Female employees receive a total of 112 days of maternity leave. In the event of birth complications or other medical issues either before, during, or after the birth, the mother is entitled to an additional 14 days of supplementary medical leave. A father is entitled to 10 days of leave, which must be used within two months of the child’s birth. When a child under 18 years old is adopted, one of the adoptive parents receives 10 days of leave. A biological or adoptive parent must be allowed to return to their job following parental leave. If that is not possible, the employee must be moved into a similar or equivalent job.
Employees are entitled to a monthly minimum wage. Bonuses in Latvia are at the employer’s discretion, but they are common and are typically paid once a year.
Employees receive at least four weeks of paid leave annually. Leave is normally granted at a specified time according to a schedule created by the employer after consulting with employee representatives. The employer is obligated to consider the employees’ requests as much as possible. Employees under 18 receive one month of annual leave.
A few categories of employees are entitled to supplemental paid days off in addition to the four weeks of leave:
National healthcare is funded by contributions to National Social Insurance. State-funded healthcare covers emergency medical care, services provided by general practitioners, dentists, lab testing, inpatient care and medications.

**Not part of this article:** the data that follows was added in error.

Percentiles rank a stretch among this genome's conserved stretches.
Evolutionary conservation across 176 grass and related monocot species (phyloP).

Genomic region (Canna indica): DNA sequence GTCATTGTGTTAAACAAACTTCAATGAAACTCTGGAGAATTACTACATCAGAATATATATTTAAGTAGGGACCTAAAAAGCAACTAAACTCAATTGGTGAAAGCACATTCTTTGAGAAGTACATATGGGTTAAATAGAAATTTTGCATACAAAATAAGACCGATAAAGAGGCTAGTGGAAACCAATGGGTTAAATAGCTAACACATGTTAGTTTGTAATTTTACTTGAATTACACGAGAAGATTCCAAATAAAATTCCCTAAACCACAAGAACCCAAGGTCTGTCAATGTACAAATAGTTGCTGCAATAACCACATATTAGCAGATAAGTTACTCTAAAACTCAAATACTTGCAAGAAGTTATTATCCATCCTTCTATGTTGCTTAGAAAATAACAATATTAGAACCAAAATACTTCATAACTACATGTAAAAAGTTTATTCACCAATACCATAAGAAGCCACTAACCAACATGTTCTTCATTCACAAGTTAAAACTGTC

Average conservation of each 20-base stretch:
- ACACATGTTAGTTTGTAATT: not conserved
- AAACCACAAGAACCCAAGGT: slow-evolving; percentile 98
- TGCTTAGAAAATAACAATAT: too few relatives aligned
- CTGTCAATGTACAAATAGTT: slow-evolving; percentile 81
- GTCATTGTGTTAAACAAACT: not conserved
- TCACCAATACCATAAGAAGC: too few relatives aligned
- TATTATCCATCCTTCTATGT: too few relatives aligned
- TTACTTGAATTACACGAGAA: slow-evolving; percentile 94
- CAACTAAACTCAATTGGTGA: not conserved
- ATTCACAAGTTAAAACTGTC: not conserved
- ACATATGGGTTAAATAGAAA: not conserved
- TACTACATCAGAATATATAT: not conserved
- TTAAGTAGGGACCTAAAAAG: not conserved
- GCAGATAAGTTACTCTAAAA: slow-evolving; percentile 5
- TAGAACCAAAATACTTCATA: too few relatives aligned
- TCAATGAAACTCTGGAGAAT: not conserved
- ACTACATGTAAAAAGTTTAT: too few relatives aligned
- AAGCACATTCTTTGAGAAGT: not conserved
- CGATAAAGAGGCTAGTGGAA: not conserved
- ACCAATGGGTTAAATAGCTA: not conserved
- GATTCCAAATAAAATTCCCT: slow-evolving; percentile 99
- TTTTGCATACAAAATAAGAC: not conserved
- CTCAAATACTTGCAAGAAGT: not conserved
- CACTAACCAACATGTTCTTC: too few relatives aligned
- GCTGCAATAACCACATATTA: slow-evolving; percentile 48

If the employment contract establishes a probationary period, either the employer or employee may terminate the contract with three days’ written notice during the probationary period. The employer is not required to provide a reason. An employee who is not in a probationary period may terminate an employment contract with one month’s written notice.
Employers may terminate an employment contract because of serious employee misconduct, such as significant violations of the contract terms, being intoxicated at work, and endangering the health or safety of other employees, among others.
An employer may also terminate an employment contract because:
An employer must provide notice of termination and reasons in writing. If the employer wishes to terminate a contract because of an employee’s serious misconduct, the employer must do so within one month of detecting the misconduct. The period of notice that an employer is required to give varies depending on the circumstances of the termination and ranges from no advance notice to one month’s notice. Employers must pay severance when terminating an employment contract for a reason other than employee misconduct. Severance pay ranges from one to four months’ average earnings depending on length of service.
We understand that local laws and regulations change and sourcing an accurate reference guide is not easy. Our data is researched and verified by our team of local international Employment Attorneys, HR and Benefit Professionals and Tax Accountants through our Atlas team and consultants, to ensure information up-to-date and accurate.